Person, POV and Head-Hopping

 

headhoppingFirst, let me say that you should write your story any way that you want to. That being said, these are guidelines, not rules carved in stone. Many great authors deviate from these guidelines and create wonderful works. Some readers are okay with head-hopping and some readers detest it. I’m sort of in the middle, but the more I learn about it, the more I lean toward NOT head-hopping in most fiction.

To understand head-hopping, you have to grasp point of view and person.

Most creative fiction is written in first person (I, me, mine, myself, us, our, we) or third person (Proper nouns, like names, and they, he, she) point of view.

With first person, the narrator is often the main character. (But not always, I read a book recently where a doctor was the narrator in first person telling someone else’s story.) This voice allows the reader to identify with the main character very closely. The reader can get inside the head of this person, know what she/he is thinking, and know everything the writer has let the character know. It is limited in that the reader only gets to know his/her feelings and thoughts, not those of the other characters. The writer can describe all of the ways his first person’s character’s five senses are affected, sights, sounds, smells, feelings, tastes, but cannot let you in on what others perceive except second-hand through the first person character.

Joey followed me into the bar. He must not have seen Janet sitting in the booth beside the door. He walked past the booth and ordered a whiskey. Janet blushed at the sight of him so soon after the incident.

In the first paragraph me, the main character, assumes (thinks) that Joey doesn’t see Janet. You are still in the main first person character’s head. The main character, me, sees Janet blush.

Joey followed me into the bar. He didn’t see Janet sitting in the booth by the door. He walked past the booth and ordered a whiskey. Janet felt embarrassed at the sight of him so soon after the incident.

In the second paragraph, there is head-hopping. How does me know Joey didn’t see Janet? He can’t know what Joey thinks. The writer has jumped out of me’s head and into Joey’s head. How does me know what Janet is feeling? The writer has jumped out of me’s head and into Janet’s.

A greater head-hopping problem is when there is head-hopping in the same sentence:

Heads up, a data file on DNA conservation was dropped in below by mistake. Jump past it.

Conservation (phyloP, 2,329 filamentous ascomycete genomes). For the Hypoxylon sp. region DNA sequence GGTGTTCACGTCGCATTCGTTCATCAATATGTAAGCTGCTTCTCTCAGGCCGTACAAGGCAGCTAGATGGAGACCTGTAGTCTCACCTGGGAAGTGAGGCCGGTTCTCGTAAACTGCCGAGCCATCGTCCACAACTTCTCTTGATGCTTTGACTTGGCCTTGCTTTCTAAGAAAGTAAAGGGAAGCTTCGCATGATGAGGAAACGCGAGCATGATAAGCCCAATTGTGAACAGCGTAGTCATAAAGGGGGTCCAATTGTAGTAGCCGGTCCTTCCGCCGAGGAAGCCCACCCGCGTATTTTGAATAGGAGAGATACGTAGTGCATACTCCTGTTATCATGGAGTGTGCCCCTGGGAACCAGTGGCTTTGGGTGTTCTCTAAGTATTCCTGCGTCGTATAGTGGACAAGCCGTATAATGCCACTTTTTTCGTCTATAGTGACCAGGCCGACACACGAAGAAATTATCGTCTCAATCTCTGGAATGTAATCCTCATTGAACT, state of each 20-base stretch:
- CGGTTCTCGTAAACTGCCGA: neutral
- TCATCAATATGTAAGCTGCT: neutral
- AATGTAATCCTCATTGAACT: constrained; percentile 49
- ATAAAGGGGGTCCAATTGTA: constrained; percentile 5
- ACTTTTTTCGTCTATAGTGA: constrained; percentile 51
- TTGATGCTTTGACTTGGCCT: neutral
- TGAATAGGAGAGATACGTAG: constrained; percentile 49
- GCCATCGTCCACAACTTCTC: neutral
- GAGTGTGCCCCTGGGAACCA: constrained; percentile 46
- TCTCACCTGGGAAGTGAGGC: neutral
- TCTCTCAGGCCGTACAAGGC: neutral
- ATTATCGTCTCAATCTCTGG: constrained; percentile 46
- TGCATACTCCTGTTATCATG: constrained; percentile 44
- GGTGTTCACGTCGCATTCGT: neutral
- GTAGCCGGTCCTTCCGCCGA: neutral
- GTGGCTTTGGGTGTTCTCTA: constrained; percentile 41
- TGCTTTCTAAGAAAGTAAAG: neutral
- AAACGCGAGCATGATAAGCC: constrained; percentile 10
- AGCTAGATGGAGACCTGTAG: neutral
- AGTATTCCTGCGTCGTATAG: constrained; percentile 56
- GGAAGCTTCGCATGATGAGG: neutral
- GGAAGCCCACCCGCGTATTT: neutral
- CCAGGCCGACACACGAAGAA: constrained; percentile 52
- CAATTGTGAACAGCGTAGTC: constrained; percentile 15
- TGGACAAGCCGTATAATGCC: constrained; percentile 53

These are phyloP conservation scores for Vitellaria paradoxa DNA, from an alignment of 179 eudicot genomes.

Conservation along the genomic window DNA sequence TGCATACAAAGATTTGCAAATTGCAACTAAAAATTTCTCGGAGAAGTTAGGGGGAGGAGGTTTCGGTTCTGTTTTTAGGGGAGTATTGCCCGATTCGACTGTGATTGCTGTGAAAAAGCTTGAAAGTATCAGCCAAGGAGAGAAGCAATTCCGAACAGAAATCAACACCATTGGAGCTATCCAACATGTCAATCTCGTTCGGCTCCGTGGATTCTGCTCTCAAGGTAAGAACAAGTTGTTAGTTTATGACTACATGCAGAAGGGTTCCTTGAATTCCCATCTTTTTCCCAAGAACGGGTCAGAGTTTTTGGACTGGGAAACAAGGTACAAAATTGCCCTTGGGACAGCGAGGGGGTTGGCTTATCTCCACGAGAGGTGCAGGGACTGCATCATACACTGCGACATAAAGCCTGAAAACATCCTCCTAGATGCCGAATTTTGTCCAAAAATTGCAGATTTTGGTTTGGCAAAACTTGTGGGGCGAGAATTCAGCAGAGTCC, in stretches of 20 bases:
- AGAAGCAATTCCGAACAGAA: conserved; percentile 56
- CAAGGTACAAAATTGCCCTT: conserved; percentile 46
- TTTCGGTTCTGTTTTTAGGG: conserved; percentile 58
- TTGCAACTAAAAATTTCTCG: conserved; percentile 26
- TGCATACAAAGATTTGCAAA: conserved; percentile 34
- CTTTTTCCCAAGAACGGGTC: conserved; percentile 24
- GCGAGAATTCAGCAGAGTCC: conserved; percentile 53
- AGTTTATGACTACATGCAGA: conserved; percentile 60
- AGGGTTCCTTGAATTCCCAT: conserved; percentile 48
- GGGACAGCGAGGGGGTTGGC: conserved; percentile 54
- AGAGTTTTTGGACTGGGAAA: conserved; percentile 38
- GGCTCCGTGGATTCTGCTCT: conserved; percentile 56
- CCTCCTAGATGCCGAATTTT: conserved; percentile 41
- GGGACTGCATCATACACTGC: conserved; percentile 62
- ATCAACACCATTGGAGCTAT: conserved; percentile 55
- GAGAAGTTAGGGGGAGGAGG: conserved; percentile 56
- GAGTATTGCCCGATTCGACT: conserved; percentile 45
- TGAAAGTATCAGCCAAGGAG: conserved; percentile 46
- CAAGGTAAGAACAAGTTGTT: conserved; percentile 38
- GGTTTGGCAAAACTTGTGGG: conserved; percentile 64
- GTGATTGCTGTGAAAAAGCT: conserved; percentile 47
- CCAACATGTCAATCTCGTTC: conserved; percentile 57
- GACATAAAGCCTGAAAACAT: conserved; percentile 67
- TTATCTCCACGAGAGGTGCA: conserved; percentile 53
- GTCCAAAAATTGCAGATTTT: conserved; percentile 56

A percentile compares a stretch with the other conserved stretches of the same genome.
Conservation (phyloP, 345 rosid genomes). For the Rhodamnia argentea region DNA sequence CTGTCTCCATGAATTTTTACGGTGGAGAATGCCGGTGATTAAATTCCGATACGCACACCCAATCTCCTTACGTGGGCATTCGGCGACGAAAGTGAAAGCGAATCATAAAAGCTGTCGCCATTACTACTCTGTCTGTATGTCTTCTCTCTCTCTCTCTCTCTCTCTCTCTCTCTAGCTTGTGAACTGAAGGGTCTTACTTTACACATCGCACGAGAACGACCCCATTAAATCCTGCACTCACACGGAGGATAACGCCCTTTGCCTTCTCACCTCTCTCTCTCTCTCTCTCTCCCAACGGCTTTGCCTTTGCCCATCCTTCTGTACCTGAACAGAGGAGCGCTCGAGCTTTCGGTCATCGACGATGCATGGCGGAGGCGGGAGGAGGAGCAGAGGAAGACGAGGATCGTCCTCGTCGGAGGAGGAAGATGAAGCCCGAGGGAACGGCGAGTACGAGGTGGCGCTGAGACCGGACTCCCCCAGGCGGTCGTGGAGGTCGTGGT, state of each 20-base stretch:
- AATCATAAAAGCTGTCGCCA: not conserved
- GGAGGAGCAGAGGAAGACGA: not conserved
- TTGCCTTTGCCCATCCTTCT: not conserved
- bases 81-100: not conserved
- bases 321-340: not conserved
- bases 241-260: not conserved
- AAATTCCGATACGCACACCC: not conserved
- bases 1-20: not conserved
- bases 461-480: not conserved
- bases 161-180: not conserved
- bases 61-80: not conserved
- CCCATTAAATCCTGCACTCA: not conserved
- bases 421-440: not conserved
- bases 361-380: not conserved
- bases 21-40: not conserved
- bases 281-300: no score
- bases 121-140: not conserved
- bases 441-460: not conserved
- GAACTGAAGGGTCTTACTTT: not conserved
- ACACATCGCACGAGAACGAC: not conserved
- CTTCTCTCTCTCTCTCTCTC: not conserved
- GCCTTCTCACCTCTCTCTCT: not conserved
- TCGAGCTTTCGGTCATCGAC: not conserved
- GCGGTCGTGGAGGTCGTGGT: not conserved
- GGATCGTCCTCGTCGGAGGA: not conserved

We went into the bar, saw Jane at a booth and she felt embarrassed to see Joey so soon after the incident.

That’s seriously problematic for a reader. The writer is inside three different heads in one sentence.

You can also have multiple POV in first person, usually separated by chapters for ease of reading. It has the effect of slowing the story down to examine each character’s perspective before moving forward, giving the writer’s story an ebb and flow.

With third person, you can have a limited POV (closed omniscient), or unlimited (omniscient).

Third person limited omniscient still restricts feeling and thinking to one central character in a scene. If this was third person omniscient limited (closed to Sam’s POV only) you could write:

Joey followed Sam into the bar. Joey must not have seen Janet sitting at the booth by the door. He walked past the booth and ordered a whiskey. Janet blushed at the sight of him so soon after the incident.

Third person omniscient doesn’t impose those restrictions on the scene. The narrator can show whatever any or all the characters know and feel. If this was third person omniscient you could write:

Joey followed Sam into the bar. Joey did not see Janet sitting at the booth by the door. He walked past the booth and ordered a whiskey. Janet blushed with embarrassment at the sight of him so soon after the incident. She grabbed her purse, arose, and headed for the door.

To totally avoid head-hopping, it is really best, even in third person omniscient POV, to have the thoughts and feelings of different characters separated at least by paragraphs, if not by scenes:

Joey followed Sam into the bar. Joey did not see Janet sitting at the booth by the door. He walked past the booth and ordered a whiskey.

Janet blushed with embarrassment at the sight of him so soon after the incident. She grabbed her purse, arose, and headed for the door.

Many new writers prefer third person omniscient because of the freedom to tell what any character is thinking or feeling, to be able to enter the minds of more than one character.  It still has to be done with care, or it comes off terribly confusing.

Separating paragraphs or scenes by POV eases the transition from one head to another.

I want to emphasize that head-hopping is NOT a cardinal sin. There are many experienced writers that use head-hopping very well. Stephen King is one who comes to mind. It has more to do with reader preference and writer technique.  It can be done well, or make a read impossible.